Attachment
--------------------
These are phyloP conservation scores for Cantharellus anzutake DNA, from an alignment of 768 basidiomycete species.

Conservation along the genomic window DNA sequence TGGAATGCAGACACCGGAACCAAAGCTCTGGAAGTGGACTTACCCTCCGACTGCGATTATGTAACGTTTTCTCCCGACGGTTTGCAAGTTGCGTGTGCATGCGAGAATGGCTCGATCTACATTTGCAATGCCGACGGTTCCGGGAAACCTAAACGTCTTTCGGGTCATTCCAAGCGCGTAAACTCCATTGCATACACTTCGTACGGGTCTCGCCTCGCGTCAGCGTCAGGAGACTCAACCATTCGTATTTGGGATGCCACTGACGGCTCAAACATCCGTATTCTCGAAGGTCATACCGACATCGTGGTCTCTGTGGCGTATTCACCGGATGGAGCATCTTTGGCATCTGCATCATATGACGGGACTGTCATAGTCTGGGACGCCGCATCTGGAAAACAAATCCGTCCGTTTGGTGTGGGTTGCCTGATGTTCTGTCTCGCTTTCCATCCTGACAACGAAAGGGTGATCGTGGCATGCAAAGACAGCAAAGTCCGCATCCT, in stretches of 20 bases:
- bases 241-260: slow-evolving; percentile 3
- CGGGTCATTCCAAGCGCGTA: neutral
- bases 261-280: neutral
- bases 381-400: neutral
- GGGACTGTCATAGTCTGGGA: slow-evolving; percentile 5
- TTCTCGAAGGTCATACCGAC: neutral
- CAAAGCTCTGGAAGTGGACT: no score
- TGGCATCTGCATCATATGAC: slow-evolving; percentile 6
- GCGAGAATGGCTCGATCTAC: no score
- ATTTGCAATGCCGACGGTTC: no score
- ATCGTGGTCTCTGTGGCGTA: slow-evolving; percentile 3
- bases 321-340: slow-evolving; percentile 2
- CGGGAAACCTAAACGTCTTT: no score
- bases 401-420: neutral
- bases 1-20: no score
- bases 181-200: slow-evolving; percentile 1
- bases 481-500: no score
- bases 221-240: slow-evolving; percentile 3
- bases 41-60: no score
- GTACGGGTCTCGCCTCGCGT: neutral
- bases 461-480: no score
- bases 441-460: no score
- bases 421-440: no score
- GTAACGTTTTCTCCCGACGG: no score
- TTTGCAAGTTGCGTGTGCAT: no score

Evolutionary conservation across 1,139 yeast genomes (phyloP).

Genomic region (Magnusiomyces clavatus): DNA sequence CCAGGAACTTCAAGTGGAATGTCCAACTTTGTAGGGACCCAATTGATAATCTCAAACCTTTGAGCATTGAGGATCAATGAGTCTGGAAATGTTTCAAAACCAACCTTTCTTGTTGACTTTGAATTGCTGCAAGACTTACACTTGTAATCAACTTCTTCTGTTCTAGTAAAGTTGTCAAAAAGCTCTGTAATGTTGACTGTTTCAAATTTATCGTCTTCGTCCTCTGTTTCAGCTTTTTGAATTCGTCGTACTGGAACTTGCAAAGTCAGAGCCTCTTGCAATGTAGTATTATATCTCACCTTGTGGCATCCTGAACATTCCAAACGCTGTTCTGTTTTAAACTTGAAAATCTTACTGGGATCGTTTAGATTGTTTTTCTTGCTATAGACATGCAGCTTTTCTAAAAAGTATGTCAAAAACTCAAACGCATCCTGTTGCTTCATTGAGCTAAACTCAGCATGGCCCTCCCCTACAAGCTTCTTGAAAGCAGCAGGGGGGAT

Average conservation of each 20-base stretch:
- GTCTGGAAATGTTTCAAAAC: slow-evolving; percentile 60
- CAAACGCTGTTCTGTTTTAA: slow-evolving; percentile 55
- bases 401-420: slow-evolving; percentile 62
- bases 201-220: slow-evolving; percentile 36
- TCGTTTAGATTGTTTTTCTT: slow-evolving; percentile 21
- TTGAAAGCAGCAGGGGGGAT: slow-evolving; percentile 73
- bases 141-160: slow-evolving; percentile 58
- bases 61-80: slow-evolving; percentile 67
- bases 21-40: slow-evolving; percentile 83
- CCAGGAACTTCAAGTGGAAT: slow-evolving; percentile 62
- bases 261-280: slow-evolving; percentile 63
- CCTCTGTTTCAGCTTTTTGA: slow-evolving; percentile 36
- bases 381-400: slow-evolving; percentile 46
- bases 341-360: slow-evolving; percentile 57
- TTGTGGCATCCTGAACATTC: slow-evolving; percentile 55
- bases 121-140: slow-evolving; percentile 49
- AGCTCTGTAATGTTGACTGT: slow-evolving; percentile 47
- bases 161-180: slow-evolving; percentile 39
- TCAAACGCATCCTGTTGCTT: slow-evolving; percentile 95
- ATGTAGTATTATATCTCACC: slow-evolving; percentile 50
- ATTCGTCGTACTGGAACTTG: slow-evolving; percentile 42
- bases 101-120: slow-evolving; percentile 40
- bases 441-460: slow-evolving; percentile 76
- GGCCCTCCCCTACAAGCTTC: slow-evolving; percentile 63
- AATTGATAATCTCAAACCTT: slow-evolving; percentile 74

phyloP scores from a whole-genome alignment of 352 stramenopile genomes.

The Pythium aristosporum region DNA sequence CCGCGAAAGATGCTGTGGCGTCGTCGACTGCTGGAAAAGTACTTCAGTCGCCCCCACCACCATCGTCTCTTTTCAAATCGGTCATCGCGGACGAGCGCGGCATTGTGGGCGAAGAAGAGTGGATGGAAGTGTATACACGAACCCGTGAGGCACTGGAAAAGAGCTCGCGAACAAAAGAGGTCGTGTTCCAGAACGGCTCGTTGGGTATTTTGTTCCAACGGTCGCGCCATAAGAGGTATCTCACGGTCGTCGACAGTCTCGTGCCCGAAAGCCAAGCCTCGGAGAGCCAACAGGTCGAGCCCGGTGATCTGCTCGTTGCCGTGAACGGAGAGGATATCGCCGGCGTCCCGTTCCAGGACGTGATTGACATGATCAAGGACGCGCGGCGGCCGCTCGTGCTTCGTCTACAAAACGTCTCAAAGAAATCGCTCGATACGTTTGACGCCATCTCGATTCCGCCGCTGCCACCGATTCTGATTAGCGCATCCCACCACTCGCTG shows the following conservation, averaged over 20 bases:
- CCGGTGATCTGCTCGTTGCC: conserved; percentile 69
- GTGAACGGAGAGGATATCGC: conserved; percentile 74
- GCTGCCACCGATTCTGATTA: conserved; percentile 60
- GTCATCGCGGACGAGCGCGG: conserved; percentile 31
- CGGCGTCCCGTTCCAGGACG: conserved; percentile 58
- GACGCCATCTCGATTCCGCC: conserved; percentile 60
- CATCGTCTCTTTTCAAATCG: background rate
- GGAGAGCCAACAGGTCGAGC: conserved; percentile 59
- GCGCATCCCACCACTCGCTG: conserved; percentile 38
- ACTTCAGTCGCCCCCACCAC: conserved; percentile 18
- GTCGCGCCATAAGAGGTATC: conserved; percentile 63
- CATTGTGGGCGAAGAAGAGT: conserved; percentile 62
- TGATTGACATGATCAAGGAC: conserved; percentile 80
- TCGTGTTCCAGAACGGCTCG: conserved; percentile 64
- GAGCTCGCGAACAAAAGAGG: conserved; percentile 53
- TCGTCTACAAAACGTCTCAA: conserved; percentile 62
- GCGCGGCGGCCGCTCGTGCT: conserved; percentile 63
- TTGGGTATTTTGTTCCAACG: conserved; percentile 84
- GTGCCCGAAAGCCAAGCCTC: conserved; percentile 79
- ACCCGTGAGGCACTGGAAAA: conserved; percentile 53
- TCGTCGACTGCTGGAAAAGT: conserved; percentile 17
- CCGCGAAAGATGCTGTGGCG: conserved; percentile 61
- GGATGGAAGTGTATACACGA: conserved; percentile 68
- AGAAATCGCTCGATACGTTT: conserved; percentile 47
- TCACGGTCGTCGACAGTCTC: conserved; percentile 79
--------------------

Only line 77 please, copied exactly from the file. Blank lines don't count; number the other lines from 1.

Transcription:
- ACCCGTGAGGCACTGGAAAA: conserved; percentile 53